The Science of Going Viral

The prospect of going viral has fascinated entrepreneurs and observers since the success of Youtube, Facebook and more recently, Snapchat. Though many have tried to replicate the word-of-mouth enthusiasm that pushed those companies to billion-dollar valuations, most have failed. Marketing professionals write about virality as a holy grail of user acquisition, but the idea of studying it scientifically seems quixotic given the rarity of success. After all, science requires replicability. Nevertheless, academic and professional study has grown around the subject in an attempt to make virality more predictable and understandable.

Entrepreneurs, venture capitalists and academics have written about how to measure and project growth from virality, as well as how to combine it with other forms of marketing when a product isn’t “fully viral.” In my own experience creating a “partially viral” app, I’ve created a framework to think about ways to increase the virality of a product analytically. Improving virality can be thought of in the same way as any other user acquisition channel: as a pipeline management problem.

Some background

David Skok provides a nice overview on the virality coefficient. The virality coefficient is a measure of how many new users an existing user directly acquires. For example, if each user of an app sends out 5 invitations to friends and 10% of the friends accept the invitation, then each existing user directly brings in 0.5 new users. The virality coefficient is 0.5. Typically, most apps can measure the virality coefficient as the number of invitations sent multiplied by the conversion rate of invitation to usage, but this can vary depending on the exact word-of-mouth mechanism of the product (more on this later).

As Skok notes, in order for something to go fully viral, the virality coefficient must be greater than 1. Skok provides a nice excel model to show this, but there’s also a simple mathematical explanation. If any existing user directly brings in 0.5 new users, then those 0.5 new users will bring in 0.25 additional users, who will bring in 0.125 users, etc. This is a geometric series whose sum converges when the virality coefficient is less than 1 and diverges to infinity when the virality coefficient is greater than 1. Going viral simply means that you can expect to get an infinite number of users if your product existed for an infinite amount of time, ignoring the inevitable capacity constraints and overlapping invites. When the virality coefficient is 0.5, the sum converges to 2. Every existing user will eventually be the equivalent of 2 users once all the invites have been sent, assuming users only send one round of invites.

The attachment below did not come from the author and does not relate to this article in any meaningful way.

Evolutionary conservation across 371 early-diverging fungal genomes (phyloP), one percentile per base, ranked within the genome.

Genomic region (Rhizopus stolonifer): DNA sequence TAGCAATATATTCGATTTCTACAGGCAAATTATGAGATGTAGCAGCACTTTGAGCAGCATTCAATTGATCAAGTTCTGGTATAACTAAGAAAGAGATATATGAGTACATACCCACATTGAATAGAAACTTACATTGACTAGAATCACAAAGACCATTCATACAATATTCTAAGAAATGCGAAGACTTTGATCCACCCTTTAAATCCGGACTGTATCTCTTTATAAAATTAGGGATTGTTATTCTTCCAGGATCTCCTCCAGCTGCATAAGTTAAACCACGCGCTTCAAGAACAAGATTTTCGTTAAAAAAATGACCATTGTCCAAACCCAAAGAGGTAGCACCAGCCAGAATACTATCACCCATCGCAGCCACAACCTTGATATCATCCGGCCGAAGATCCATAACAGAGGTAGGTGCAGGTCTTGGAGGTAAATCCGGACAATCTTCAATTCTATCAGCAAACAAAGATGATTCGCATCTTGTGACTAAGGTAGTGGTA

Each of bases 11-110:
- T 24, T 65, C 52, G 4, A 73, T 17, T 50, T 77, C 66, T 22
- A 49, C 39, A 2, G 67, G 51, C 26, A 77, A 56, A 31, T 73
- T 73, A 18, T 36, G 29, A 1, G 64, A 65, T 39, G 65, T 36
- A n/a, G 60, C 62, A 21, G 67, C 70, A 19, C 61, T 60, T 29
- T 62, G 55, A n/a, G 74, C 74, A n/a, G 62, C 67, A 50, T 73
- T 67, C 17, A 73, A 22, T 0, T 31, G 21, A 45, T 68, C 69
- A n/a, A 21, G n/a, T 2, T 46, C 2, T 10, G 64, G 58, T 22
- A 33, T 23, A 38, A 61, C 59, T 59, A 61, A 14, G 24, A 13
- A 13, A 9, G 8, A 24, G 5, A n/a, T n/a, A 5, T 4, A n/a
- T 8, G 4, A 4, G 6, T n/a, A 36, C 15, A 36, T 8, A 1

For products not lucky enough to go fully viral, Rahul Vohra has written about the hybrid model that combines virality with traditional marketing channels to amplify growth. When the virality coefficient is 0.5, the product might not be fully viral, but when a user is acquired through a traditional channel, that user will eventually be the equivalent of two users (the lifetime value is technically less because of discount rates and cycle times, but we’ll simplify in this discussion). The lifetime value of acquiring a user becomes much higher, allowing marketers to acquire paid users at a higher price.

Pipeline management for virality

Instead of investigating how virality can work together with other user acquisition channels, I’ve dedicated my time toward increasing the virality coefficient. Bringing a virality coefficient of less than 1 to greater than 1 makes later marketing efforts more effective, but any increase in the virality coefficient can add value. For example, if the virality coefficient goes from 0.1 to 0.2, then each user becomes the equivalent of 1.25 users instead of 1.11. Increasing the virality coefficient from 0.8 to 0.9 actually brings the value of each user from 5 to 10. Graphing the geometric series shows that entrepreneurs get considerable value from increasing the virality coefficient when it is between 0.5 and 1.

Increasing the virality coefficient requires breaking down the steps involved when a user shares the product with friends. In a typical product, marketing professionals might describe the virality coefficient as the number of invites sent times the conversion rate of accepting the invite.

Examining the process as a more detailed funnel reveals areas of improvement. For example, sending invites involves the user clicking a call-to-action, selecting her friends and sending through a sharing medium, such as text, email or social media post. Accepting the invite involves reading the text, email or post, choosing to investigate the product and ultimately converting to a user.